The unsolved mystery of Baby Jane Doe is one that Los Angeles County Sheriff's Cold Case Investigator Paul Mondry can't shake.
A tiny girl, around 2 years old, washed up on the pristine beaches of Malibu, California 20 years ago, found by tourists strolling along the sand.
Even though the tiny body was decomposed, her remains offered some clues to investigators, who would not give up on her case.
Her skeletal remains offer even more clues.
"There was a subdural hematoma which would be consistent with shaken infant trauma," said Mondry.
And a condition called BPD that sadly may have made her a challenging child to care for.
"People would tend to remember a child that might have had more medical problems than the average child," said Mondry.
Police now hope her unique traits might even spark a memory that eventually leads to a tip.
So does this Debi Faris never knew the child she calls "Dora" when the girl was alive, but she takes her death very personally.
She didn't learn about Dora until after she saw a story on the news about another baby, discarded in a duffel bag on the side of the highway.
Horrified, Faris reached out to the sheriff's department and asked if she could give the child a proper burial, thinking it was the least she could do.
When she was referred to the coroner's office, she found out discarded babies aren't as rare as it would seem.
"They let me know there was another little baby boy that was brought in, a newborn baby boy who had been found in a Dumpster," said Faris.
Then they told her about Dora.
"They said 'Mrs. Faris, we also wanted to tell you that we have the body of a little girl,'" said Faris. "And I felt like I needed to do something."
That something started out as a simple gesture that has turned into a life mission: Giving tiny victims a final resting place.
"These children were not going to be just thrown away and forgotten as if they never ever existed on this Earth," said Faris.
This peaceful place soon became the Garden of Angels for more than 100 abandoned babies that no one else has claimed.
"She gave them an identity and made them relevant, made them matter," said Mondry.
And now, even though she says her calling is caring for the babies that were discarded, her true passion is keeping others from coming here.
"We wanted these mothers to know if they were desperate and afraid and confused, that it was much better for them to take their child to a hospital or a fire station, rather than to a Dumpster or a trash can," said Faris.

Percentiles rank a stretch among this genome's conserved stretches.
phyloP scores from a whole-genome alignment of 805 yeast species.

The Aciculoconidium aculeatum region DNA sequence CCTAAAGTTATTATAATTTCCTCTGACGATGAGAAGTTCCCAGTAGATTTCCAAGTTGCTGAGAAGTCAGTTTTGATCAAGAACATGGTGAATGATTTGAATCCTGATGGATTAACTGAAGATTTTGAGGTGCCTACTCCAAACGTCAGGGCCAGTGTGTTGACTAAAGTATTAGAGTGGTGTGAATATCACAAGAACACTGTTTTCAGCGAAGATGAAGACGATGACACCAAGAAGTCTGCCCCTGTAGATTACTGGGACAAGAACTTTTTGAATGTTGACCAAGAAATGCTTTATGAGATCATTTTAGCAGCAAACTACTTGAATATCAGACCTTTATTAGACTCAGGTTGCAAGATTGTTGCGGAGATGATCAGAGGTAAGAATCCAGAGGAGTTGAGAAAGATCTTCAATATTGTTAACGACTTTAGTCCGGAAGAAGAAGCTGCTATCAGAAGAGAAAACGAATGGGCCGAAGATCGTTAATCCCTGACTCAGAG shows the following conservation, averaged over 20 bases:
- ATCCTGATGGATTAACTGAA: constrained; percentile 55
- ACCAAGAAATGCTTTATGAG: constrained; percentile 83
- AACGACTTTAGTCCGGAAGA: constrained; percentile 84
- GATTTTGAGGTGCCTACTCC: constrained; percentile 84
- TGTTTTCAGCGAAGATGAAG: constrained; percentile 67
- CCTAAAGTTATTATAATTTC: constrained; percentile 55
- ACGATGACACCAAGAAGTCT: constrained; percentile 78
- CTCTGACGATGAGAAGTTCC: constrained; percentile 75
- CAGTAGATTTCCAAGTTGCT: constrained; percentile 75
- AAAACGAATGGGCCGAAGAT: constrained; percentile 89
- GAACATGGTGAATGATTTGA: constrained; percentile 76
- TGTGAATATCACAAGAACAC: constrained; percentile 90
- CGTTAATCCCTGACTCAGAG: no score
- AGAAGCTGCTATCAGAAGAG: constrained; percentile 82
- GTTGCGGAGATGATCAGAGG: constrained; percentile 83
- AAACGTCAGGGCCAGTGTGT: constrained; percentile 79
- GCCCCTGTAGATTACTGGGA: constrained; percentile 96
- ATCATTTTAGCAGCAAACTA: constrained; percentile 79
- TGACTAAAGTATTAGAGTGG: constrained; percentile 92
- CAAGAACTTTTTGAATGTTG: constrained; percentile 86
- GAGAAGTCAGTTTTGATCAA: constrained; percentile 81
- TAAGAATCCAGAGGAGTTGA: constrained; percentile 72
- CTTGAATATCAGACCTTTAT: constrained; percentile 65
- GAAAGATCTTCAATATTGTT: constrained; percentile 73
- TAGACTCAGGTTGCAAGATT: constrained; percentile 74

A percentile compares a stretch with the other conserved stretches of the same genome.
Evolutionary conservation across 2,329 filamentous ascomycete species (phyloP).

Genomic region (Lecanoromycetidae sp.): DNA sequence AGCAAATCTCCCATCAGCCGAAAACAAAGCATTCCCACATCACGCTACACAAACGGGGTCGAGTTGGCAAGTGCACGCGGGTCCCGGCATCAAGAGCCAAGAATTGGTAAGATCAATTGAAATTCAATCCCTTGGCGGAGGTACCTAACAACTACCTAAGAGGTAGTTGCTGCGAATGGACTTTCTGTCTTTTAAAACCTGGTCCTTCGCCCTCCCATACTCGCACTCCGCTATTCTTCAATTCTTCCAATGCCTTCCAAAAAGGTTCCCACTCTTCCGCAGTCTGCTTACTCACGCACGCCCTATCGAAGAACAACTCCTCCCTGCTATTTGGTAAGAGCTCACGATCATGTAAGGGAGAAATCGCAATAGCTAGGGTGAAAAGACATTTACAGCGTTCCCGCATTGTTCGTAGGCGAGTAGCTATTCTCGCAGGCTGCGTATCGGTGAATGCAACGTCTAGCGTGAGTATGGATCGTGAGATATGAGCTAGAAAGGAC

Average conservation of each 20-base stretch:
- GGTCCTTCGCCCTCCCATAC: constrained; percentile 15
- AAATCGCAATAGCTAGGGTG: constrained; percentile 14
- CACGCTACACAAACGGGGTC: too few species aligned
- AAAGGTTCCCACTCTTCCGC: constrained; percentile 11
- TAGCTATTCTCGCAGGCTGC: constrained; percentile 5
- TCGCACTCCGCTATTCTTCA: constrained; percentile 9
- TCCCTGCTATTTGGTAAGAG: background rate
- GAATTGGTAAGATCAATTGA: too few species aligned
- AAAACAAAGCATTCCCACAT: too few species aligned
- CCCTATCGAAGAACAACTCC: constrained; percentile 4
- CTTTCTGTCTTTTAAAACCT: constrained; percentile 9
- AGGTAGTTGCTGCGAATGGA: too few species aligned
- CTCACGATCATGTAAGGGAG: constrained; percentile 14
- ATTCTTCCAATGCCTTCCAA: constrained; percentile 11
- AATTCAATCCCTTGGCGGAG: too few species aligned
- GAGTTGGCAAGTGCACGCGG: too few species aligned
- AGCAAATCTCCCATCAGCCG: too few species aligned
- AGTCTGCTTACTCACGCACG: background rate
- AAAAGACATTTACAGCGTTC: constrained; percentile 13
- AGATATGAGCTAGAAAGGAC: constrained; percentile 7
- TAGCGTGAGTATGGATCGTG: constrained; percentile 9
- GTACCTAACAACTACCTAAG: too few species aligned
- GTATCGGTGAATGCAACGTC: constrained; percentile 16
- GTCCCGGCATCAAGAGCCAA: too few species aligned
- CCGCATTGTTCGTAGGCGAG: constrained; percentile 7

So, with the help of a California state senator, she created the Safe Surrender Program to allow women to leave their newborn babies at a secure place with no questions asked.
"It's just empowering people to think about doing the right thing for all the right reasons," said Faris. "It gives their child the gift of their love and also a gift of life."
But still, just after the law was enacted, and Debi Faris hoped no other children would come her way, she buried another baby in the Garden of Angels.
"We buried this little boy, but also on that very same day there was another little boy that was safely surrendered," said Faris. "They were both named Jacob."
Of all the children she's cared for, one baby, older than the rest, hangs heaviest on her heart, and still haunts her.
"There's something really about Dora that I can't let go of," said Faris. "What was her story? Was she kidnapped, was she just murdered and thrown away? And it's almost as if she keeps calling to me. It's really a calling to me to help her in a way, be identified."
For Dora and for the others, there's hope that time, new technology or a tip will offer a breakthrough and identify all these babies that before coming here had no name and no place to go.
"Where they were found was in the most horrific places, trash cans, buried in shallow graves. Toilets. Just really horrible places, and that's not where I want these children to rest," said Faris. "I want them to rest in a place that surrounds them with love."
Los Angeles Coroner investigators Gilda Tolbert, Denise Bertone, Dan Machian, Sheriff's Cold Case investigator Dick Kennerly, and NCMEC investigator Bill Gleason all have worked tirelessly to try identify "Baby Dora" and others who have passed without an identity.